My placement, my Piccadilly!
Chelsey describes the first few weeks of her year's industry placement.
By Chelsey Duchaussee
Hi everyone! I’m Chelsey, a 3rd-year Business Economics student, currently on placement at Network Rail, based in Manchester Piccadilly station. I started placement on the 9th September 2019 and it has been a major learning curve. I’m elated to be a digital content ambassador once again, to share my placement journey with each of you!
At the beginning of March, I reached the halfway mark of my placement year. It’s shocking how much you can learn and experience in just six months. The knowledge one can grasp is endless, but what’s most amazing is the ability to make lasting connections with incredible people.
Over the past six months, I've worked with Station Management on various tasks and projects. With guidance from my line manager and mentor, I’ve set different objectives for myself, allowing me to expand my knowledge on the Station’s operations and management aspects. Being on a General Management Placement has given me that freedom to work in different areas of the business. Undoubtedly, working in this dynamic environment has pulled out some of my best qualities, while giving me that nudge to improve in some areas.
Working in isolation isn’t possible at Piccadilly. The true essence of teamwork shines through at the Station during times of disruption. Christmas time is a great example. Footfall figures are on the rise as passengers travel through the station for the holidays. It was a great experience working with the entire team as we served over 400 passengers in need of mobility assistance on the 23rd December – the busiest day at the station. On a regular day, there is an average of 80 mobility assists, so all hands were on deck. Despite the busy nature, I wasn’t afraid to jump into the mix to assist passengers, knowing that everyone’s efforts will go a long way.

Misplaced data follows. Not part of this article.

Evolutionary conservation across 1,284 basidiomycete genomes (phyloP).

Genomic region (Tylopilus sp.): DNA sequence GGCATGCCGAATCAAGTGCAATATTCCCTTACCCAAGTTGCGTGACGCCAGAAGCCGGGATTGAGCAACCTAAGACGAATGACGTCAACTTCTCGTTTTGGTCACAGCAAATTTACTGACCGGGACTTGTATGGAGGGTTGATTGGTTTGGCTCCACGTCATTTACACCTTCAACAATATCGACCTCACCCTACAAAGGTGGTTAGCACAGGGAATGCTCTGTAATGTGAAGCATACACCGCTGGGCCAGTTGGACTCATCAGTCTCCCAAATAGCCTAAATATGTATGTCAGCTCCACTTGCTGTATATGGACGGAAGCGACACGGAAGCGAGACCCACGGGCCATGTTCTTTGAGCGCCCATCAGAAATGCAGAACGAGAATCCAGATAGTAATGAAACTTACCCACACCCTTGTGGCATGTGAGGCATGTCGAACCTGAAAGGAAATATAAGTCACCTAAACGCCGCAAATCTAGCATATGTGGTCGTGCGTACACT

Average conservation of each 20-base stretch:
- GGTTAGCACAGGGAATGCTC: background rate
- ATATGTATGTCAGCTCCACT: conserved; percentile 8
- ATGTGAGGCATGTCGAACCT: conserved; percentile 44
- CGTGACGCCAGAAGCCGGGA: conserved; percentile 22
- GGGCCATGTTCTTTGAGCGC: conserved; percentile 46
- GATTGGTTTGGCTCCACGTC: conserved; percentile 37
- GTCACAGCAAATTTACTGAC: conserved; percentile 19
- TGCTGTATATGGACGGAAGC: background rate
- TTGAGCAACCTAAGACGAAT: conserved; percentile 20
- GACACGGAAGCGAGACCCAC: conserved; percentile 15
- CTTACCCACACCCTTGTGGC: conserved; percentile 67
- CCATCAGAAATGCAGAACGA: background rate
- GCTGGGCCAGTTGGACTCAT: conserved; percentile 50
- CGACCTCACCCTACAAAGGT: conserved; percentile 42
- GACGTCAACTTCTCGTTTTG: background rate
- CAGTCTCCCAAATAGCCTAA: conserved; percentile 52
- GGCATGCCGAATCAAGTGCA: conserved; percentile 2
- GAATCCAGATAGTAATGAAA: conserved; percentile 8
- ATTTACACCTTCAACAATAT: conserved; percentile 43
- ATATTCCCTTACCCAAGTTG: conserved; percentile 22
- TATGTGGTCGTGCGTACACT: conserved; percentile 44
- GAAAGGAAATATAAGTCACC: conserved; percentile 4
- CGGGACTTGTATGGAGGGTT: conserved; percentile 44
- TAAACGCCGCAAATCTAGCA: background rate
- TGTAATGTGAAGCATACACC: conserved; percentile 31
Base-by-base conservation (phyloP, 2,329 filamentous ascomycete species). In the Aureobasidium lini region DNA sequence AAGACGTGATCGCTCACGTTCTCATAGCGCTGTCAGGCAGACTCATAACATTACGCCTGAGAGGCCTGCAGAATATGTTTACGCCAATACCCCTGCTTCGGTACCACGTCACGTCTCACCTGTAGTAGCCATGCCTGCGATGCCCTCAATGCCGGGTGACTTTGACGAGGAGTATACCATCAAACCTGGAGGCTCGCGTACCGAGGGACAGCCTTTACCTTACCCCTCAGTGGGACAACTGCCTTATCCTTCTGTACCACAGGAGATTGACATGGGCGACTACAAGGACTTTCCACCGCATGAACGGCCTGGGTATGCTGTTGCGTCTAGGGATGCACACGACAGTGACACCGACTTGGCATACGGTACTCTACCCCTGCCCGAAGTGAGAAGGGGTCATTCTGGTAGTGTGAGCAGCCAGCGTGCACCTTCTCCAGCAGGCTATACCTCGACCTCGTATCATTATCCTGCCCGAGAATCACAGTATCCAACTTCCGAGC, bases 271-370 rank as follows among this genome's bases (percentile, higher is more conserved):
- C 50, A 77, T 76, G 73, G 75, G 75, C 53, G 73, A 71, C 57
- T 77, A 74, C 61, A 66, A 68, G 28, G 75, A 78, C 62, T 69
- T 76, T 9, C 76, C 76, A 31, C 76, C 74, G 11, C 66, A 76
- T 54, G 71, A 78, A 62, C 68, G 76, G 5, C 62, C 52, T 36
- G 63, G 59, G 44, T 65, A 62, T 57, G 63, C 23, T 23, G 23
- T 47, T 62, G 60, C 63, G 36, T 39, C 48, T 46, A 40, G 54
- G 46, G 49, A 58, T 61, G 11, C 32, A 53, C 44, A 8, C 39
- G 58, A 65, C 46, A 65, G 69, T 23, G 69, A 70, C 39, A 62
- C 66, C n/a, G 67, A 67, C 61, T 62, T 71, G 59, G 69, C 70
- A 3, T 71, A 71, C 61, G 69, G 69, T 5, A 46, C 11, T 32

Speaking of disruption, a few calm days at the station don’t last long. Something always happens on the Nation’s Railway which can affect services coming in and going out of Manchester Piccadilly. Over the past few months, I’ve learnt that being flexible strengthens one’s ability to manage their time. Some days I’ll have a set of tasks I wish to complete, but they won’t always get crossed off the list as I’ll have to assist with passenger information on the Main Concourse. Most times this is spontaneous. As major disruption starts, it’s time to put my hi-vis on and go downstairs. The more I realised that every day is different at the station, I began to plan ahead, set realistic deadlines and manage my time to ensure that all my work is completed.
I consider myself quite confident, but that can diminish in an unknown environment. Daily at work I remind myself to speak up and believe I am capable. The work that I do isn’t extremely challenging, but it is critiqued by different managers. Constructive criticism has brought out the best in me, to do better the next time around. The support of my colleagues has also given my confidence a boost as they entrust me with different managerial tasks, involving me in the entire process.